When it comes to mega-celebrities, there’s only so much paid sponsorship an individual can take on before their audience gets tired of it. For major brands, this means there’s a limit on what can be achieved through partnering with well-known faces.

As blogger and all-round media wizard Seth Godin notes, one way to get around this is to take the opposite approach – instead of finding the largest audience out there, brands should look for ways to build meaningful communities around smaller audiences.

“Instead of trying to reach everyone,” says Seth, “we should seek to reach the smallest viable audience and delight them so thoughtfully and fully that they tell others.”

5. Appropriating social causes for commercial gain

Finally, there’s the worrying trend of influencers or brands feigning dedication to important causes around the world, just to get a moment in the spotlight.

Whether it’s slacktivism campaigns like the Kony 2012 movement or greenwashing like DuPont and Exxon Mobil’s environmental initiatives, plenty of influencers, brands, and organizations are willing to appropriate meaningful causes in the interests of building their online audiences.

Examples like these contribute to mistrust in social media more broadly, and give people an even bigger reason to be cynical about efforts to spread awareness concerning important global issues.

So, if the world is fed up with traditional influencer marketing, what does this mean for brands on social? How should you engage with your audience, and get your products in front of the right customers?

Here are our suggestions.

Re-engineer your influencer marketing strategy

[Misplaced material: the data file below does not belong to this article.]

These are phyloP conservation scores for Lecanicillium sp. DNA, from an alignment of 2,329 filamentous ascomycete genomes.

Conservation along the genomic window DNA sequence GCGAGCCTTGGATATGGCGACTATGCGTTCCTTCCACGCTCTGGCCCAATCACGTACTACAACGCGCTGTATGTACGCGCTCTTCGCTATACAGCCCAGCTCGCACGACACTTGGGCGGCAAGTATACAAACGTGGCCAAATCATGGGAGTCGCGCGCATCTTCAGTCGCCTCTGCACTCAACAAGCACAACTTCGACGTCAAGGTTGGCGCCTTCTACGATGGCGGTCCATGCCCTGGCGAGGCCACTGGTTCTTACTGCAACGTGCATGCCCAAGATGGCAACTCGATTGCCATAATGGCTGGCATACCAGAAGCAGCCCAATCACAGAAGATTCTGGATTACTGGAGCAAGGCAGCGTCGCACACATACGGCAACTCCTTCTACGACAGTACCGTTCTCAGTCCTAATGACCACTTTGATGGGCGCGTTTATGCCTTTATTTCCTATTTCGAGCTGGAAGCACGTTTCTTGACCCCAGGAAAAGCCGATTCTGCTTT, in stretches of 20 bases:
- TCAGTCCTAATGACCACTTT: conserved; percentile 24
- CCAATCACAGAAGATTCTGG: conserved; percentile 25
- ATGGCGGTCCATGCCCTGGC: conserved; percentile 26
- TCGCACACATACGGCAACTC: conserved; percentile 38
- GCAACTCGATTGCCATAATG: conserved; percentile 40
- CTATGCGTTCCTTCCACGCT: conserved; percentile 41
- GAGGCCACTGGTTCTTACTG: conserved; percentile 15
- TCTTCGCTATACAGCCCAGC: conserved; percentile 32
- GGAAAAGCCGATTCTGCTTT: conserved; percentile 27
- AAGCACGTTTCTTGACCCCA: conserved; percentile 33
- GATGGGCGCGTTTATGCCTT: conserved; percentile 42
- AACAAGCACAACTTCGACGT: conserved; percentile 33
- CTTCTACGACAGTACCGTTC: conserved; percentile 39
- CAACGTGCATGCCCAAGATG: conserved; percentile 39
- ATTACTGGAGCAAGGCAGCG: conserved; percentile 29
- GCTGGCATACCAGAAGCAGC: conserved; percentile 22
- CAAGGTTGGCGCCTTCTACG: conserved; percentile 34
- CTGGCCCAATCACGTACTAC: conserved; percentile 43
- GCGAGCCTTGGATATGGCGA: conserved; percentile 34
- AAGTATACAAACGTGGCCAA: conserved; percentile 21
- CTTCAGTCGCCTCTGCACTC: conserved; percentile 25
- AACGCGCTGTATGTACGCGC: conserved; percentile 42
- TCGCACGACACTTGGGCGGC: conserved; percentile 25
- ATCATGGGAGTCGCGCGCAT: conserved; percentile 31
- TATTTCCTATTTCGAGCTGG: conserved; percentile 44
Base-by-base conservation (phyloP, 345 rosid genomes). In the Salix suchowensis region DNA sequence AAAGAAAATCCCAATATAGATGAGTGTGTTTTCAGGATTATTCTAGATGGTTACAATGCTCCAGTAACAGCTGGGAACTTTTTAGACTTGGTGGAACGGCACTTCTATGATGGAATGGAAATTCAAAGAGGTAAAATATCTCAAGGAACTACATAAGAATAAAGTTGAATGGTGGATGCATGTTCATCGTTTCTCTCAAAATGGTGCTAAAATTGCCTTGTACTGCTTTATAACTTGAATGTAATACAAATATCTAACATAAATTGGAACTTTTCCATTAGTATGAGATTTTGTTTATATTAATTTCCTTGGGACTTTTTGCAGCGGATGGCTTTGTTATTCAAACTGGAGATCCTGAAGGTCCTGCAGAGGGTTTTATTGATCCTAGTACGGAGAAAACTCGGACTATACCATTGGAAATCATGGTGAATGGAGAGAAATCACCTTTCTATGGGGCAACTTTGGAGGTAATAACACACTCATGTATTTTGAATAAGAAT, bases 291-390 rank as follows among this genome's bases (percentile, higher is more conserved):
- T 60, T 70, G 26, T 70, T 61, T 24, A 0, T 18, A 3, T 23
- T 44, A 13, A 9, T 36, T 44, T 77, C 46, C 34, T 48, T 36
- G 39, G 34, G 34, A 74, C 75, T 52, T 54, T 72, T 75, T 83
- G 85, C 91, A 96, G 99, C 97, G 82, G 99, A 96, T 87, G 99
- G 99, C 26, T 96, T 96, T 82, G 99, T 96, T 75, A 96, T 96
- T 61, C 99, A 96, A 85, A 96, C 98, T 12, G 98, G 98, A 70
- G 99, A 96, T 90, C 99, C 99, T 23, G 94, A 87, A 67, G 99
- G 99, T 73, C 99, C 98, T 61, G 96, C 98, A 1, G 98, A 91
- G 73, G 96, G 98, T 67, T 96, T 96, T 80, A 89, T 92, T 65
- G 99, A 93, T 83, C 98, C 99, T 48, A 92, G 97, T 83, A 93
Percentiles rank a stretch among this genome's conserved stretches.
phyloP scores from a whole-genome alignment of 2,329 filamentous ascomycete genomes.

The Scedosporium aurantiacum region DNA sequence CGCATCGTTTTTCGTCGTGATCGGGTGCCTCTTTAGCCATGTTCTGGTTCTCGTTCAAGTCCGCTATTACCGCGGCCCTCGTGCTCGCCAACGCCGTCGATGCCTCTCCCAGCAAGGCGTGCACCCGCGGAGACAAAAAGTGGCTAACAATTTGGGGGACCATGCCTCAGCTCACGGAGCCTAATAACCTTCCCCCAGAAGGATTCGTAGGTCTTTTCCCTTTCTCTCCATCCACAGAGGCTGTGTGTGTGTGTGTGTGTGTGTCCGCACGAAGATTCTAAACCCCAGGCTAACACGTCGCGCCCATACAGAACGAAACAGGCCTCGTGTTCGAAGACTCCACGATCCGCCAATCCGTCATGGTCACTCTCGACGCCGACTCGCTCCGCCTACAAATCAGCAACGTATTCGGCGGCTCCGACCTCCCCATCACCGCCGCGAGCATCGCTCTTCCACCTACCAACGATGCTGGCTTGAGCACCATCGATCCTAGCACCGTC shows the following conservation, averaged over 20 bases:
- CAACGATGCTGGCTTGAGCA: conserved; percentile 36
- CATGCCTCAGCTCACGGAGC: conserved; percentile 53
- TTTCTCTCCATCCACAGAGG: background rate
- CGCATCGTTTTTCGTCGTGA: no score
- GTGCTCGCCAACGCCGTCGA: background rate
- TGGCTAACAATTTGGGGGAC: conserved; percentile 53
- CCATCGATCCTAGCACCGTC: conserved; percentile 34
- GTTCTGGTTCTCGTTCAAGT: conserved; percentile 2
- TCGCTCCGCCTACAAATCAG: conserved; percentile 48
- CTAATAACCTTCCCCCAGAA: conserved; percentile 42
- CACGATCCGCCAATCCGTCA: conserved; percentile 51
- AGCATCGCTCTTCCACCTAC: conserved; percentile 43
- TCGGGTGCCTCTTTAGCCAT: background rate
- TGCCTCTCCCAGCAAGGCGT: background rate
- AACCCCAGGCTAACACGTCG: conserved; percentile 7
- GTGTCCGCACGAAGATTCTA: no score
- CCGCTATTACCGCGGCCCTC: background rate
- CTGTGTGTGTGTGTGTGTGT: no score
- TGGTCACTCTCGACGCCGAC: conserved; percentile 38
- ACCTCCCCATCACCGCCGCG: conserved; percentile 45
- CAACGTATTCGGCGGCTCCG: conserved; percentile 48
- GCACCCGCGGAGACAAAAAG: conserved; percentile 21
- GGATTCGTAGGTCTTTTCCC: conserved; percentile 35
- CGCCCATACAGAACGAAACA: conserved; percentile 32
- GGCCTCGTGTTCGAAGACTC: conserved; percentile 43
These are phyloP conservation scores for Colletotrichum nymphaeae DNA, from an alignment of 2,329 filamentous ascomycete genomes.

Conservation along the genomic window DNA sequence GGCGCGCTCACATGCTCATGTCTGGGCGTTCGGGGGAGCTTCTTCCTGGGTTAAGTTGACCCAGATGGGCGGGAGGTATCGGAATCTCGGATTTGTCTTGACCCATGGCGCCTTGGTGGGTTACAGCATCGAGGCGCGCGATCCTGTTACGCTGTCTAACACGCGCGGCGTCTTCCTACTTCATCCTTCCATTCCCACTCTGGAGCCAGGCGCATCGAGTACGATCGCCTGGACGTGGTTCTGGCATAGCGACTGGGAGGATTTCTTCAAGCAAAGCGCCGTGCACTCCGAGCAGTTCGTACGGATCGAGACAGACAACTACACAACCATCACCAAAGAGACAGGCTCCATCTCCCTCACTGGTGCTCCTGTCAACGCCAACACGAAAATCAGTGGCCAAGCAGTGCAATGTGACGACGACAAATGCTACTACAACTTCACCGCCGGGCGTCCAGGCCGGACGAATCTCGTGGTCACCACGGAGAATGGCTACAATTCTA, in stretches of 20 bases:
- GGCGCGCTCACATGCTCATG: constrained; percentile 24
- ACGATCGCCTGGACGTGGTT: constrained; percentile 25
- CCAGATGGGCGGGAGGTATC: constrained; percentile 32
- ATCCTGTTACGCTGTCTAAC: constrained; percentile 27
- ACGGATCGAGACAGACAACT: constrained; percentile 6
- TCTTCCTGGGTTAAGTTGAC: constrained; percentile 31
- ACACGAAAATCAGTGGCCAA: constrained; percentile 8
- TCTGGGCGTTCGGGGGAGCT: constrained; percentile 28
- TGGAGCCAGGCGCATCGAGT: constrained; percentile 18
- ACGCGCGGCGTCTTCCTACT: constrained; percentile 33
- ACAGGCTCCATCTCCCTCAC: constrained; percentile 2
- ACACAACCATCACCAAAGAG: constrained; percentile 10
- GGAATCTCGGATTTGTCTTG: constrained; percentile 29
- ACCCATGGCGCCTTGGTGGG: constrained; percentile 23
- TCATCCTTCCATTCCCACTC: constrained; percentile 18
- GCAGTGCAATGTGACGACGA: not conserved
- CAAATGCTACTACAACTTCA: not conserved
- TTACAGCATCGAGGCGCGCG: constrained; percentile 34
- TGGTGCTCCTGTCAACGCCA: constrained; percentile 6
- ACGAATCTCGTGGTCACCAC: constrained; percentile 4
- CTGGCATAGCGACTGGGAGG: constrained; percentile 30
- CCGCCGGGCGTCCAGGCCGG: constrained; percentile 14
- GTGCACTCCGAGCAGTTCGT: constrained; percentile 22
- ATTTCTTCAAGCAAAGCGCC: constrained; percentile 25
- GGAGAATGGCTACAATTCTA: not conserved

I might have painted a bleak picture for influencer marketing, but that doesn’t mean that there’s no place for influencers. Instead, brands simply need to adjust.

By dropping the focus on generic, big-name influencers with huge audiences, and by focusing instead on meaningful communities united around common passions and interests, brands can increase the visibility and relevance of their products.

We’re talking about consumer tribes.

Take the time to understand your tribes

Tribes are groups of consumers which share common traits. 

These individuals identify with each other through their collective interests, which could be anything from gaming or eSports, veganism, sustainable fashion, or even a love for chunky dad shoes.

The internet is filled with groups of people who are subconsciously forming tribes around nearly every interest that you can think of. 

Winning brands are those which understand how these tribes are created, what defines them and how they evolve over time. This includes analyzing their language, their choice of platform/s, and their preferred methods of communication – and then matching their content approaches, so that you can position your brand as a genuine tribe leader.

This means rethinking what the term ‘influencers’ mean. 

Rethink what you mean by ‘influencers’

Examples such as cosmetics brand Glossier illustrate another great strategy to cope with the shift away from celebrity influencers online – rethink what you mean by ‘influencers’.

By finding individuals with meaningful connections to other members of the tribe to promote your brand, you can build brand visibility and credibility.

In fact, analysis shows that individuals working on a more contained scale are often perceived as having a more legitimate voice than big-name celebrities, which can lead to a higher rate of conversion to sales.

So, when you’re thinking of your next influencer campaign, don’t automatically jump to the biggest names out there. Instead, take a look at individuals with an authentic, well-established presence on their platform of choice, and above all, a good connection to their tribe.

Think small

This also means that bigger isn’t necessarily better – you don’t have to shoot for the biggest follower numbers with your influencer campaigns. 

Given the rising questions around celebrity influencers, you may well be better off partnering with influencers working on a smaller, more meaningful scale, with dedicated, passionate followings.

If you can engage your tribe of brand customers and fans through respected and trusted individuals, you can reach new potential fans – and build real brand loyalty.

Get the help you need to identify your tribes

Partnering with influencers used to be simple – all brands had to do was to pull together a shortlist of celebrities and public figures with sizeable audiences, compare the reach and profile of each individual, then make a choice.